Grilling vs Barbecuing vs Smoking


All three of these cooking methods can deliver some great results and produce some outstanding-tasting foods, but do you know the differences between each of these cooking methods? It might be helpful for you to have an understanding of each of these, so you can get the most out of each one. Of particular value will be knowing the actual recommended cooking temperature for many different kinds of foods, because that will help you achieve the best results from your cooking. Continue reading below to find out just how each of these three cooking approaches is a little bit different.

Smoking 

If you don’t own an actual smoker, you can still achieve the same results by using your grill, although it will take some extra tending. The rule of thumb to keep in mind for smoking technique is ‘low and slow’, which means the temperature must be kept low (between 175 and 250 degrees Farhenheit), and the process should be done slowly, so the smoke has a chance to fully penetrate the meat and cook it. If you have a gas grill, you can put some flavored wood chips inside so as to achieve the kind of taste you want with whatever meat or fish you’re smoking. Many people enjoy smoking briskets, pork butts, turkeys, salmon and other fish in order to achieve a well-cooked, smoky flavor to their food.

Barbecuing 

Even though most people call it ‘barbecuing’ whenever they’re cooking on a grill, to be true barbecuing you would need to maintain a moderate temperature between 350 and 425 degrees Fahrenheit. Barbecuing relies on indirect heat, usually with the lid closed, so that convection heating can begin working to cook whatever foods you have on the grill. Foods cooked for at least a half hour, or anywhere up to several hours, can thus have a crispy, tasty exterior, while the inside juices are preserved, providing a real taste experience for all who are joining you. Some of the most popular foods for barbecuing include bone-in chicken and ribs, both of which require the convective heating afforded by a closed-lid barbecue.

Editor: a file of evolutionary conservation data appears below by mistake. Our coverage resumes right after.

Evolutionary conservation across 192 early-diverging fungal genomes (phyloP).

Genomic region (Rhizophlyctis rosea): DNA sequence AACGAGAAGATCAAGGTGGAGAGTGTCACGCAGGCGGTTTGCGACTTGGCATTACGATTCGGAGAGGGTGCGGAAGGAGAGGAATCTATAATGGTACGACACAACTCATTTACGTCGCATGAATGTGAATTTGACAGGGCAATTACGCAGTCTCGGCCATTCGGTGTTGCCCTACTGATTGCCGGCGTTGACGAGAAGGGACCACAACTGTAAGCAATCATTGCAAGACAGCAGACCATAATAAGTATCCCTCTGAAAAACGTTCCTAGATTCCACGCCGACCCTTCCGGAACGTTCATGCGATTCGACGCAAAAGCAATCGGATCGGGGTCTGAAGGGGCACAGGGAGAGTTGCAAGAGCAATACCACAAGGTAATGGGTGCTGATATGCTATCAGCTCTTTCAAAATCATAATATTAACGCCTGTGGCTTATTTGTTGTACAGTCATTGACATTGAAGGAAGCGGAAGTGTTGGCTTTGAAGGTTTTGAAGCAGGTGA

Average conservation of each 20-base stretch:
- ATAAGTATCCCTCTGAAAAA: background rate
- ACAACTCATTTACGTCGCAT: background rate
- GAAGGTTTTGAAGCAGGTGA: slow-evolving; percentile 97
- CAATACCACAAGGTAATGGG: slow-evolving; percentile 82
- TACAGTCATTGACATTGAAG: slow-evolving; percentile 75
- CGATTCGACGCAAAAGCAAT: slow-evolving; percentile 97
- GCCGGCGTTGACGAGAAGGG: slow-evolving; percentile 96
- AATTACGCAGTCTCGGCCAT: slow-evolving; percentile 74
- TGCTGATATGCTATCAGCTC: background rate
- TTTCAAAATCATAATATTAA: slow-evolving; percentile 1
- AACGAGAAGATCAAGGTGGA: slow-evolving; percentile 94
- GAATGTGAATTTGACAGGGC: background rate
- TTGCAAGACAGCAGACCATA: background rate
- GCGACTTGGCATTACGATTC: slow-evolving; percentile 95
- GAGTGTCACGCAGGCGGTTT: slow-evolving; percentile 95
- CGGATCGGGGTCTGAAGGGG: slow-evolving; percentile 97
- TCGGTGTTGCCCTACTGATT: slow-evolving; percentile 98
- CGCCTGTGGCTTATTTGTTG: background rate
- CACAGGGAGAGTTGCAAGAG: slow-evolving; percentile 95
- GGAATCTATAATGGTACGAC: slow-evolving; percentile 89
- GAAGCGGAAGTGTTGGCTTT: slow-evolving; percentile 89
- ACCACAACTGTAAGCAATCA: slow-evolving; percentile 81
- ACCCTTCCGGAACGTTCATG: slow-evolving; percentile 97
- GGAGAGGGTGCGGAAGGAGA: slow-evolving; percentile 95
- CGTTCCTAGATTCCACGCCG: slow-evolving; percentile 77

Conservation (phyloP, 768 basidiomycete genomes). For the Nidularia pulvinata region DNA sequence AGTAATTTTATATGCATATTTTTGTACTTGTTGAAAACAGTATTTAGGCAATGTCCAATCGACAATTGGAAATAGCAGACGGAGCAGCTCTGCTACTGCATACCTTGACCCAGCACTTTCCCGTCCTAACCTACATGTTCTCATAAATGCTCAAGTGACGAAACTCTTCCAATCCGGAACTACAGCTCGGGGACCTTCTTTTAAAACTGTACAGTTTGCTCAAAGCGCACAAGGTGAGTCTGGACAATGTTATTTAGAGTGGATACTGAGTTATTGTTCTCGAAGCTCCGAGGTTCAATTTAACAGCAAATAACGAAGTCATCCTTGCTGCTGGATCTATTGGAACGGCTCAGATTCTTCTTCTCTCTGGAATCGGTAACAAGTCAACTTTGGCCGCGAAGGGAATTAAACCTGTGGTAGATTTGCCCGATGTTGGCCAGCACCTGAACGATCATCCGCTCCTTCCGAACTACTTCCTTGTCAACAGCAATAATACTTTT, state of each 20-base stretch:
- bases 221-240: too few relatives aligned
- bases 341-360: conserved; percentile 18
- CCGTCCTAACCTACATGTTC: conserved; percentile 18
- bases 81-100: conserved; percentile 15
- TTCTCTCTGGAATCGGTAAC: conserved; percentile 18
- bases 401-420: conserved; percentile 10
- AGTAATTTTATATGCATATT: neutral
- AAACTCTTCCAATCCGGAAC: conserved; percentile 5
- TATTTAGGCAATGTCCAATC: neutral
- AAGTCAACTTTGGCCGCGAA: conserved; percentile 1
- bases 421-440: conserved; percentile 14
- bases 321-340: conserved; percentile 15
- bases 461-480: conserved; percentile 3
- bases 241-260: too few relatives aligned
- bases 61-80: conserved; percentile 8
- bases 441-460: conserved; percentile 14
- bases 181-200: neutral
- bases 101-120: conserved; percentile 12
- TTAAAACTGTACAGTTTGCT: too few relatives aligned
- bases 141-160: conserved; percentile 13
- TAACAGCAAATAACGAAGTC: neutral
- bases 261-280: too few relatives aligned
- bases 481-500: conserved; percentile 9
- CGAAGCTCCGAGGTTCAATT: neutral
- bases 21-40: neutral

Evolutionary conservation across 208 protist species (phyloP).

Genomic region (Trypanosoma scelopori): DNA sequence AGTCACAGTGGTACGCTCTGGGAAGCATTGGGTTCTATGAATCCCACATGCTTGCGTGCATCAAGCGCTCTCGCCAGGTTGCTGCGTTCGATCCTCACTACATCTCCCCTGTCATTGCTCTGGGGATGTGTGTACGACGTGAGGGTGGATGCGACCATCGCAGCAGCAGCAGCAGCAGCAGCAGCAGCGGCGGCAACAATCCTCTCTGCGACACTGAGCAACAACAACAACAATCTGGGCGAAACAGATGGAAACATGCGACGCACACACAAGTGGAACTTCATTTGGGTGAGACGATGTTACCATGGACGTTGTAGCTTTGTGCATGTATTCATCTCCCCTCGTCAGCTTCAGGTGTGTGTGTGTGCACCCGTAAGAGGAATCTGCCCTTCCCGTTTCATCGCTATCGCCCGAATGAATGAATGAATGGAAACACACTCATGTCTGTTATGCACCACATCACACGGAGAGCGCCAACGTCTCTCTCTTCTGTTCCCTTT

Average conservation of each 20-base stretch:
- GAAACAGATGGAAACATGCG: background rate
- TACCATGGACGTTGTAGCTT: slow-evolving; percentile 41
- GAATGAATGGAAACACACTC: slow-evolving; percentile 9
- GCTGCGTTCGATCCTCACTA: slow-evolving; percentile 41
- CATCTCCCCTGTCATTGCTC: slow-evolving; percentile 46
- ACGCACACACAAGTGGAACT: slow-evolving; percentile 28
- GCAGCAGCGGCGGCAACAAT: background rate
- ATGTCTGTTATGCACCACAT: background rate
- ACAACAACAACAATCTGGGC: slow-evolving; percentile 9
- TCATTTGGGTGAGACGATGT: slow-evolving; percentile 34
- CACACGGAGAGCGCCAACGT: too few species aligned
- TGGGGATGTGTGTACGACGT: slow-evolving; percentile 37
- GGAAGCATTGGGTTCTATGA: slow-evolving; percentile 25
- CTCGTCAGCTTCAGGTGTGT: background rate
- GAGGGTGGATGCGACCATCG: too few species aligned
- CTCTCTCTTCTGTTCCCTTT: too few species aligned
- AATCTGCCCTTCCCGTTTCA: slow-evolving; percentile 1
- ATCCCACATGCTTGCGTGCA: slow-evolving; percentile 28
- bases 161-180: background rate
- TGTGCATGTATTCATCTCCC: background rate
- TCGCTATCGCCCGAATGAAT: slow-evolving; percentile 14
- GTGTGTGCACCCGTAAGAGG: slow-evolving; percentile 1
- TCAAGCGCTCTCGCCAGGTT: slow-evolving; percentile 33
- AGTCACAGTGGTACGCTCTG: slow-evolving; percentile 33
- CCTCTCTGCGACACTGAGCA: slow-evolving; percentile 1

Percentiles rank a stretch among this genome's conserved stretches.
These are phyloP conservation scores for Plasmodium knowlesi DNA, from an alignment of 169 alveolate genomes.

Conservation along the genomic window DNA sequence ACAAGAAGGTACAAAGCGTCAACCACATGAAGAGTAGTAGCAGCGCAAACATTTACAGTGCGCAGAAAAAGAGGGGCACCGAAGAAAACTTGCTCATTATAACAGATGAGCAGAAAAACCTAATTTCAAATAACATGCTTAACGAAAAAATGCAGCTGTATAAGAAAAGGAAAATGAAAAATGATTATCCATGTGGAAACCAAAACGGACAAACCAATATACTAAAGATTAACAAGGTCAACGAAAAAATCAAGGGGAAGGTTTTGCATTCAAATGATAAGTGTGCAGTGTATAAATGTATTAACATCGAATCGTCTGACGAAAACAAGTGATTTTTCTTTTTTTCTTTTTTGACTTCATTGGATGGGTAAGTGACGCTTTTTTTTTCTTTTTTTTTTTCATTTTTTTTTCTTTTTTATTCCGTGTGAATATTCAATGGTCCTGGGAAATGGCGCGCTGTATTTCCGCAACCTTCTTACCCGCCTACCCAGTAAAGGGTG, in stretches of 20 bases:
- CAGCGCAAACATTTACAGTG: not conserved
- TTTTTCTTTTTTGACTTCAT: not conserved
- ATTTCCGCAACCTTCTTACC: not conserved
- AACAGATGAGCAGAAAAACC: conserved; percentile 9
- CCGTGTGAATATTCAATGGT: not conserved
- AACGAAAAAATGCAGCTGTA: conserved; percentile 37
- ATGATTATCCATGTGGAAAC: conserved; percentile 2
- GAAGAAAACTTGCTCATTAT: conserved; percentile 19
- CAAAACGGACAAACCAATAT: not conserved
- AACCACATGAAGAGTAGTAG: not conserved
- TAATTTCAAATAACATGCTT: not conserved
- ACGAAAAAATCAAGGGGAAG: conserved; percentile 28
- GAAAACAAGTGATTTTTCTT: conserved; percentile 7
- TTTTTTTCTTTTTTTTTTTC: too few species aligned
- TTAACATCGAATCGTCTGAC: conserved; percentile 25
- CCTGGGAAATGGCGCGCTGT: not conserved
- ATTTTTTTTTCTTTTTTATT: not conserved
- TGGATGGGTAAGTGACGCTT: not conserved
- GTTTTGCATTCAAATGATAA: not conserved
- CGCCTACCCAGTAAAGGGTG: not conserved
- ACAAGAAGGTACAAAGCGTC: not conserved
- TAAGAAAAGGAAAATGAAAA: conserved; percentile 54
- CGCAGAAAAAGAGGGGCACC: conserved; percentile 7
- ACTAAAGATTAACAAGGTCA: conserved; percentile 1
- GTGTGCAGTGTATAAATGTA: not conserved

Grilling

Grilling is the only cooking method of these three which relies on direct heating for a relatively short period of time. Temperatures for grilling generally are at 450 degrees or even higher, especially when you’re grilling steaks or other meats for which you desire a seared exterior. Most of the time, you would be grilling with the lid of your grill raised, because you’re not aiming for convective heating, but instead you’re counting on the direct heat which will quickly cook meats, vegetables, and other foods. Probably the most commonly grilled foods are hotdogs, hamburgers, and steaks, all of which can be thoroughly cooked by direct heat in a short period of time.

Healthy eating 

The health benefits for all three of these cooking methods are considerable. You’ll be consuming less fat when you cook on the grill, because excess grease will drip off, and cooking on the grill seals in flavor and many of the nutrients which might otherwise be lost. This is even true of vegetables, which retain more of their vitamins and minerals when grilled. Another side benefit of grilling or barbecuing your food is that it’s an outdoor activity, and that has a tendency to promote other outdoor activities, which is good, healthy exercise for you and everyone else at your cookout.

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